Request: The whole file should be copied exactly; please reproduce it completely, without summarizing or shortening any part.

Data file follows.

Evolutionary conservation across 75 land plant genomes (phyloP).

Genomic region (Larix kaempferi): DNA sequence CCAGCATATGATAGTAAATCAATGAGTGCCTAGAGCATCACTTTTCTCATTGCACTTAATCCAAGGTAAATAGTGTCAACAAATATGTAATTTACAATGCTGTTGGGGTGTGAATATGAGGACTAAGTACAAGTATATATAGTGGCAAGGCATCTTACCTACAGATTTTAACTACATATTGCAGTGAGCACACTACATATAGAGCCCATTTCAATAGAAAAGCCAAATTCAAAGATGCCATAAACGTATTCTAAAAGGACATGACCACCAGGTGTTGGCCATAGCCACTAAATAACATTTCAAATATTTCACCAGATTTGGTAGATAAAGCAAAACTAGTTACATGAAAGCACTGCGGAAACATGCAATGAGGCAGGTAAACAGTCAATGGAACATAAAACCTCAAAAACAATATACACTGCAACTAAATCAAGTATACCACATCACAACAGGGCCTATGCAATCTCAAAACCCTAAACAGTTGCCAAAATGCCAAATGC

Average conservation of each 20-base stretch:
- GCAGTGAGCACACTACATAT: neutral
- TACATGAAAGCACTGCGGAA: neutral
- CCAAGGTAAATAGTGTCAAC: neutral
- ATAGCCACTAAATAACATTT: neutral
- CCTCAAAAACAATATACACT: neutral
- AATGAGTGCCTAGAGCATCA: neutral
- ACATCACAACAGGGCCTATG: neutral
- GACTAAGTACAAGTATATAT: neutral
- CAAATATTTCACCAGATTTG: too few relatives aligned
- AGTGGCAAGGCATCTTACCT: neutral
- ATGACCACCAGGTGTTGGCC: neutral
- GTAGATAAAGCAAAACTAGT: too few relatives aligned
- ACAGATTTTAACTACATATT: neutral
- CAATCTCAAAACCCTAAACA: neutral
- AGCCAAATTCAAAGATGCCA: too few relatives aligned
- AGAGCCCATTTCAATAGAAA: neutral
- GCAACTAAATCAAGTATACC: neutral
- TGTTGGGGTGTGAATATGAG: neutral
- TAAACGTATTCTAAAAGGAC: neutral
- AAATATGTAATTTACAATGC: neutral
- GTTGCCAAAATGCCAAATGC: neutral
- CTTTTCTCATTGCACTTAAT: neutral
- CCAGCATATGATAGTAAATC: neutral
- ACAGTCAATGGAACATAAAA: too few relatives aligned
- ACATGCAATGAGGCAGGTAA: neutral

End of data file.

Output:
Evolutionary conservation across 75 land plant genomes (phyloP).

Genomic region (Larix kaempferi): DNA sequence CCAGCATATGATAGTAAATCAATGAGTGCCTAGAGCATCACTTTTCTCATTGCACTTAATCCAAGGTAAATAGTGTCAACAAATATGTAATTTACAATGCTGTTGGGGTGTGAATATGAGGACTAAGTACAAGTATATATAGTGGCAAGGCATCTTACCTACAGATTTTAACTACATATTGCAGTGAGCACACTACATATAGAGCCCATTTCAATAGAAAAGCCAAATTCAAAGATGCCATAAACGTATTCTAAAAGGACATGACCACCAGGTGTTGGCCATAGCCACTAAATAACATTTCAAATATTTCACCAGATTTGGTAGATAAAGCAAAACTAGTTACATGAAAGCACTGCGGAAACATGCAATGAGGCAGGTAAACAGTCAATGGAACATAAAACCTCAAAAACAATATACACTGCAACTAAATCAAGTATACCACATCACAACAGGGCCTATGCAATCTCAAAACCCTAAACAGTTGCCAAAATGCCAAATGC

Average conservation of each 20-base stretch:
- GCAGTGAGCACACTACATAT: neutral
- TACATGAAAGCACTGCGGAA: neutral
- CCAAGGTAAATAGTGTCAAC: neutral
- ATAGCCACTAAATAACATTT: neutral
- CCTCAAAAACAATATACACT: neutral
- AATGAGTGCCTAGAGCATCA: neutral
- ACATCACAACAGGGCCTATG: neutral
- GACTAAGTACAAGTATATAT: neutral
- CAAATATTTCACCAGATTTG: too few relatives aligned
- AGTGGCAAGGCATCTTACCT: neutral
- ATGACCACCAGGTGTTGGCC: neutral
- GTAGATAAAGCAAAACTAGT: too few relatives aligned
- ACAGATTTTAACTACATATT: neutral
- CAATCTCAAAACCCTAAACA: neutral
- AGCCAAATTCAAAGATGCCA: too few relatives aligned
- AGAGCCCATTTCAATAGAAA: neutral
- GCAACTAAATCAAGTATACC: neutral
- TGTTGGGGTGTGAATATGAG: neutral
- TAAACGTATTCTAAAAGGAC: neutral
- AAATATGTAATTTACAATGC: neutral
- GTTGCCAAAATGCCAAATGC: neutral
- CTTTTCTCATTGCACTTAAT: neutral
- CCAGCATATGATAGTAAATC: neutral
- ACAGTCAATGGAACATAAAA: too few relatives aligned
- ACATGCAATGAGGCAGGTAA: neutral